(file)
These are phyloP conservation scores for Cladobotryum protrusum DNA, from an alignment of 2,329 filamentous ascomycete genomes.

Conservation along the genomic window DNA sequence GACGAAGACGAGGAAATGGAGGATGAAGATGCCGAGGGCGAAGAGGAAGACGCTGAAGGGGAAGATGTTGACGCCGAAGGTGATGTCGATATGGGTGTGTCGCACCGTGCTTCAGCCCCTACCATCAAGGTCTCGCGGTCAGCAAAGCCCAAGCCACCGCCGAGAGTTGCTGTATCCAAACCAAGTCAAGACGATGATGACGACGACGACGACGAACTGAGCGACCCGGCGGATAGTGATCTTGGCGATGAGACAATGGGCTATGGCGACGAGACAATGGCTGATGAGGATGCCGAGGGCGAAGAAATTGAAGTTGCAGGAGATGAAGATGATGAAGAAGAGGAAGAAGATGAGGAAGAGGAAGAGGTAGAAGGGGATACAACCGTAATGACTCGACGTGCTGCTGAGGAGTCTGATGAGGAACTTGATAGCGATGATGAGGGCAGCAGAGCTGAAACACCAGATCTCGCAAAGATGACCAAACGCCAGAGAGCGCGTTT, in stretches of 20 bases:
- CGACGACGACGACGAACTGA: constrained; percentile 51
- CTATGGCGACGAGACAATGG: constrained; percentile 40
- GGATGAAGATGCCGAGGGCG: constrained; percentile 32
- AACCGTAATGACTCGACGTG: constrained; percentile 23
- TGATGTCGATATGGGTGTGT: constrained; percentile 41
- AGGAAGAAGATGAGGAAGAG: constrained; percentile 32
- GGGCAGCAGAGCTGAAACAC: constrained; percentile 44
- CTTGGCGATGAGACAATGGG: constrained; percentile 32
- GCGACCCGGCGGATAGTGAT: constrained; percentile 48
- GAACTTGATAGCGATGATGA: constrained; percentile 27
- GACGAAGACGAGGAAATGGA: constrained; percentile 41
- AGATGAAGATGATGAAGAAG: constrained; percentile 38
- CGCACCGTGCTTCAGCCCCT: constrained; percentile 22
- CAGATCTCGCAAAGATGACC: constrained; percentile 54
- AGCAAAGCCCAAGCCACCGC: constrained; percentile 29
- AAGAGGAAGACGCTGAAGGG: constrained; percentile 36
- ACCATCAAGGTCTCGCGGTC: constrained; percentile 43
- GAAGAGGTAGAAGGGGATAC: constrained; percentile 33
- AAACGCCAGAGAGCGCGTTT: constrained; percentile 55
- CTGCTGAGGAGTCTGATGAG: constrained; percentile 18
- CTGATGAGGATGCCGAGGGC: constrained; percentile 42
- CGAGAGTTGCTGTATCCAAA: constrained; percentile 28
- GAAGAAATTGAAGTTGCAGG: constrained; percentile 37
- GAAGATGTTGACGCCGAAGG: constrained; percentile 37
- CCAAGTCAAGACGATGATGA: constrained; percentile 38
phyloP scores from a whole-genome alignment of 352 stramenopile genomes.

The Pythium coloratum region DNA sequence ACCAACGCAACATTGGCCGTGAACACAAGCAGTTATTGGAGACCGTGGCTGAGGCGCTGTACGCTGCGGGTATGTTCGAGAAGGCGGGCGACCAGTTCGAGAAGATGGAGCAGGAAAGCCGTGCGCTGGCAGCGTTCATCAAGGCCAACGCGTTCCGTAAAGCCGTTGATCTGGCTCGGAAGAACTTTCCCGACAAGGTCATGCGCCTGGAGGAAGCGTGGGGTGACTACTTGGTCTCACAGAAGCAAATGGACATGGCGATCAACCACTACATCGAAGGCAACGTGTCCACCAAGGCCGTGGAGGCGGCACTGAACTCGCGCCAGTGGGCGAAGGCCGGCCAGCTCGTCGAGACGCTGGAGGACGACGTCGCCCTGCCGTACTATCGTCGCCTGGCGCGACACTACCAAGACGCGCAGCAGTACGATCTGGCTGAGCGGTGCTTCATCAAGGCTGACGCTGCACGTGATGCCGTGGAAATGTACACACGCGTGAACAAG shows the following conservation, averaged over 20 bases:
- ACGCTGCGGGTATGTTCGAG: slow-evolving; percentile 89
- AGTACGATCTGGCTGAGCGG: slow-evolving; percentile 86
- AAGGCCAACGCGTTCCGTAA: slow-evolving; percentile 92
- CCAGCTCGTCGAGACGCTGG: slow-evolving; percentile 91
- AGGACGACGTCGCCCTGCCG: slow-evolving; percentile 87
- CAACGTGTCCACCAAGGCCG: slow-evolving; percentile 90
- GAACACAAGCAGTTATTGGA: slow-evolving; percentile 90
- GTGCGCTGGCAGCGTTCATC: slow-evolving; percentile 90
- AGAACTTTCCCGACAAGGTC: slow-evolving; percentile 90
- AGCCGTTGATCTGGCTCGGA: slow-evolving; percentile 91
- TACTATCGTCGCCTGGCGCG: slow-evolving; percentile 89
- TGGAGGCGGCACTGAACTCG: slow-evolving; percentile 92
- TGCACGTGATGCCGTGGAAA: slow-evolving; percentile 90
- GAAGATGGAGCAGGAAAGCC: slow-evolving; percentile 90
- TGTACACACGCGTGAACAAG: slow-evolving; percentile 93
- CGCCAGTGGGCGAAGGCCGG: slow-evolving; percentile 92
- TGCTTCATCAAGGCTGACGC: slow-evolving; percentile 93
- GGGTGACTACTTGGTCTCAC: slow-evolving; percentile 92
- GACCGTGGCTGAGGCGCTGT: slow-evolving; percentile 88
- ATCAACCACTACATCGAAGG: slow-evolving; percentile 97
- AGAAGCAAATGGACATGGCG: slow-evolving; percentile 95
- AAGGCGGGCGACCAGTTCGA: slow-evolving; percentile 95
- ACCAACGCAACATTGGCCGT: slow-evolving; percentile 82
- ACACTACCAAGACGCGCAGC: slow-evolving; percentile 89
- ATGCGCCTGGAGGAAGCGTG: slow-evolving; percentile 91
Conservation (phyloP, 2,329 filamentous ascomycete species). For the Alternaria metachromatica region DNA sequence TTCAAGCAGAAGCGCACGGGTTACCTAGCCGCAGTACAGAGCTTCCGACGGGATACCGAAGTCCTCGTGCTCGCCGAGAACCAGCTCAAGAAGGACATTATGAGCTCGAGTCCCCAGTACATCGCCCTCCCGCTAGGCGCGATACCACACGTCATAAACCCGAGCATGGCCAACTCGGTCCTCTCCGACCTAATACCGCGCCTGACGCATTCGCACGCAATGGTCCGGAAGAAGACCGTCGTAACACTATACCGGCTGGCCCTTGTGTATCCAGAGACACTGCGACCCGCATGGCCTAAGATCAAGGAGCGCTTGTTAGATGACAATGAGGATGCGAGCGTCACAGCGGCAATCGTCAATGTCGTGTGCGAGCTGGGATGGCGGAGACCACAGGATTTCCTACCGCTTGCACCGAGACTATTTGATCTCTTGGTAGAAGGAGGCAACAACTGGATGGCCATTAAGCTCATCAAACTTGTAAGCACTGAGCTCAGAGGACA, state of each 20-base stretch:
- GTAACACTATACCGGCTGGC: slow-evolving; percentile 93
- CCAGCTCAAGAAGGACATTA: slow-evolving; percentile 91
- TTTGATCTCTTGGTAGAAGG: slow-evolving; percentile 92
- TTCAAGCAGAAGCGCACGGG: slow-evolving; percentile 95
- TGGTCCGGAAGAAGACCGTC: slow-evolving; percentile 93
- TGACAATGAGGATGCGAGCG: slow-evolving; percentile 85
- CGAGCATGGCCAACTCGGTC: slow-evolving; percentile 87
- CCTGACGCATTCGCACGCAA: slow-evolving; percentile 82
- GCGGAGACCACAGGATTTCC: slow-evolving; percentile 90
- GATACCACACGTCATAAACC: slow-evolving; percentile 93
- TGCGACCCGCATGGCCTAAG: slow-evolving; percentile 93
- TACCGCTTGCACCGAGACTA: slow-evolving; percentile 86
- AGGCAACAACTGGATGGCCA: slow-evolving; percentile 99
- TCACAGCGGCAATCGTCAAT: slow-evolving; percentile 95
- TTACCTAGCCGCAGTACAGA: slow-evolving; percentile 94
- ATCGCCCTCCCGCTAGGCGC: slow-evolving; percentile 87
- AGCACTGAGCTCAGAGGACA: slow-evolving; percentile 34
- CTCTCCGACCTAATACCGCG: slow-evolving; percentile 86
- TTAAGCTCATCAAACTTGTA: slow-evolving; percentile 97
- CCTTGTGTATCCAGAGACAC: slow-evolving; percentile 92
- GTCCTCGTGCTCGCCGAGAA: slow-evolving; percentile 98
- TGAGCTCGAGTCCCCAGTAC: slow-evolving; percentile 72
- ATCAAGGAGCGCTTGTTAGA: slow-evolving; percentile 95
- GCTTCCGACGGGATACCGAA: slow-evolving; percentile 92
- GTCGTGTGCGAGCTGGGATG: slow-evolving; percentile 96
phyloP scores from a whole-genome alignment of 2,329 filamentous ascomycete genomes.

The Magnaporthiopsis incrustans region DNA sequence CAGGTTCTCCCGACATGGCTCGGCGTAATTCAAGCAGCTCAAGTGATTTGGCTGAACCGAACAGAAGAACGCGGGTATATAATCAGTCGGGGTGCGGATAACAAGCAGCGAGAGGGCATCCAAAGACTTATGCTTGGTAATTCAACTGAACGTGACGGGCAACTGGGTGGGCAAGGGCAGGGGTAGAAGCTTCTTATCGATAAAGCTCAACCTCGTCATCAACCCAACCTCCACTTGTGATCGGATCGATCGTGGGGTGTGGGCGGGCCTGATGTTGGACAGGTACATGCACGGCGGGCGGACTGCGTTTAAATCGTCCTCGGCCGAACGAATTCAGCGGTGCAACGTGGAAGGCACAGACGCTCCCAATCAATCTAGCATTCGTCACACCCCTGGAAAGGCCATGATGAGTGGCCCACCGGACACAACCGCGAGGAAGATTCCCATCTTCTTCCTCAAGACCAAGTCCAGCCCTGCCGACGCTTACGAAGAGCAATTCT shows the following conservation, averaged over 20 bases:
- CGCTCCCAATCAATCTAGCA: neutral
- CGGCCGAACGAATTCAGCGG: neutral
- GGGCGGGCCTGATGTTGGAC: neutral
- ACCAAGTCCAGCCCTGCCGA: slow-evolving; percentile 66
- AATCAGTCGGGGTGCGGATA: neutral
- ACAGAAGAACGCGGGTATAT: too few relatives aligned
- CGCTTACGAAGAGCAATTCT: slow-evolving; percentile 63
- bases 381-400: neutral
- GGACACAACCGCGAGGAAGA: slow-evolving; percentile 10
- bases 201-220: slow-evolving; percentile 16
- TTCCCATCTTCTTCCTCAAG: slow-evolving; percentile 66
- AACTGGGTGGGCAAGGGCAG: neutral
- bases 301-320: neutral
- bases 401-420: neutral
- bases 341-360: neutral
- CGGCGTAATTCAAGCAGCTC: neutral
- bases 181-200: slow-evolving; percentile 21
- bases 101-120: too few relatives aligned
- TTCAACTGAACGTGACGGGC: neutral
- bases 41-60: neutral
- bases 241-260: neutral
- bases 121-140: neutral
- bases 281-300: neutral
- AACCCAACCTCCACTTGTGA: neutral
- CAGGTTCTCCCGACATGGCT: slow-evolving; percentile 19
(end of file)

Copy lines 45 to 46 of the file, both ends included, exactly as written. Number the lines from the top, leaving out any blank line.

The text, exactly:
- CGCCAGTGGGCGAAGGCCGG: slow-evolving; percentile 92
- TGCTTCATCAAGGCTGACGC: slow-evolving; percentile 93